Learning a new form of poetry helps students express new ideas. To write effectively within the sijo form, students 1) narrow their focus, 2) find a point to their story and 3) manipulate word choice to fit the syllabic constraints.
Whether or not students view themselves as poets, they all have stories to tell, emotions to explore and experiences to process. Sijo can be an avenue for students to learn about classmates and for teachers to learn about students; it can also be a vehicle for students to contribute their voice to the classroom and school community—and the larger canon.
Writing for the Sejong Cultural Society’s competition gives students a purpose and motivation (the $500 top prize working as incentive). The competition also hosts an adult division ($1,000 prize) for adults, which encourages teachers to write alongside students.
Because sijo are written about human experiences, students are able to make connections and explore the world—through their eyes, their classmates’ eyes, and the perspectives of other authors. Hearing poems from diverse voices helps students develop empathy for lives that aren’t theirs; it allows students to appreciate a variety of perspectives; and it encourages connections for those who feel alone. It also gives students topic ideas.
Because students have grown accustomed to hearing male voices (like Frost, Silverstein and Whitman), I focus on sharing female voices. In Tap Dancing On the Roof, Linda Sue Park writes sijo that move chronologically through the school year and school day. I share her book with my classes. Students notice relatable occurrences: soccer games, after school snacks, bedtime stories.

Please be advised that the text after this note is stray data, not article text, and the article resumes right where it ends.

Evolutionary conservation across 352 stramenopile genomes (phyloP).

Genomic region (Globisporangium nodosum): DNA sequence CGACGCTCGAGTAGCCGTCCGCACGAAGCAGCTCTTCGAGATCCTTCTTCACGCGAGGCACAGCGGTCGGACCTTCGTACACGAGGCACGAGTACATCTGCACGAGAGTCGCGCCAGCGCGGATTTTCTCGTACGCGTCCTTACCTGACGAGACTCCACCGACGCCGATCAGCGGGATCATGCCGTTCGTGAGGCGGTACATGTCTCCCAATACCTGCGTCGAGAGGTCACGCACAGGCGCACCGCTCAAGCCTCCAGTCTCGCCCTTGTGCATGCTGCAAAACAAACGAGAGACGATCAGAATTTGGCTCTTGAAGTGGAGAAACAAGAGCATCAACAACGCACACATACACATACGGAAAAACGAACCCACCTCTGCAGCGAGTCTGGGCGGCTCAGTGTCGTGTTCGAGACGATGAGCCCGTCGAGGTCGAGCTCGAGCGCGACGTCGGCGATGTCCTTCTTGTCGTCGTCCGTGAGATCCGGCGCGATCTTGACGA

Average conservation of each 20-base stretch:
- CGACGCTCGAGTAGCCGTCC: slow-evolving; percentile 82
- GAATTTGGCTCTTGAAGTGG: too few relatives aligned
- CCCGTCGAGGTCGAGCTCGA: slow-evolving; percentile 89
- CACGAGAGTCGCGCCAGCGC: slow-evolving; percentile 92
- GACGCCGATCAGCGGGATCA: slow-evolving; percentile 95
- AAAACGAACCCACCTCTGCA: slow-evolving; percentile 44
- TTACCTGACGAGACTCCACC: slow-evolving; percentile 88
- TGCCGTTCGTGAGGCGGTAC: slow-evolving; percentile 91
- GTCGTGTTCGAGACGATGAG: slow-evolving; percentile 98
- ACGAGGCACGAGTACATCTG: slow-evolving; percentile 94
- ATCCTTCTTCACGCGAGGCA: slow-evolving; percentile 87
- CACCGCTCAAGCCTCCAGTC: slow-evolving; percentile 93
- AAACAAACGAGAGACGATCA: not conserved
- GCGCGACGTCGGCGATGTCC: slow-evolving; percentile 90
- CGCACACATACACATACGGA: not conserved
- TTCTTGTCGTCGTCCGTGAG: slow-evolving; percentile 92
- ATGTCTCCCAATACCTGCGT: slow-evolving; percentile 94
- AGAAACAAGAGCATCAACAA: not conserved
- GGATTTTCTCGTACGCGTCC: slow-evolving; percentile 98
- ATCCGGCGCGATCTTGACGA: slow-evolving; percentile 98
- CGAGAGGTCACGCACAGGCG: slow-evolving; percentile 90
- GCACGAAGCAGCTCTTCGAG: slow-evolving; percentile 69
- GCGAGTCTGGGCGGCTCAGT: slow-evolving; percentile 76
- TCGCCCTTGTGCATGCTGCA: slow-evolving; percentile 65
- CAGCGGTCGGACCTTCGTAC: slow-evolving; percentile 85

Students comment on how Park uses experience and wordplay; they brainstorm topics for their own sijo and use Park as inspiration. In our discussions, students learn anything can be poetic—even hunting for artifacts on the beach.
After reading professional and previous winning student sijo, I encourage students to find a story worth sharing—their own or someone else’s. I ask them to dig deep into their most powerful thoughts, the ones tugging at them, begging to be explored. Brave students embrace their own experiences—challenging, humorous, embarrassing—while others write fiction.
Students list topic ideas in their writers’ notebooks and discuss options in their writers’ groups. Students think-pair-share and then I lead a classroom discussion. We explore the point of poetry, the tension students might build, the twist a poem may include. I aim to make poetry manageable and enjoyable.
Although I write alongside my students, sharing the messy process of brainstorming, drafting and editing, I also share my published sijo (Gyroscope Review, Issue 19-3 Summer 2019).
In my sijo, students learn about my life and struggles; they also hear another female voice. When I am vulnerable—when I share an innermost struggle—students follow suit, taking risks and opening up with their own stories, rich in reflection, pain, humor or empathy. Reading each other’s sijo develops relationships, as students make connections and appreciate talents.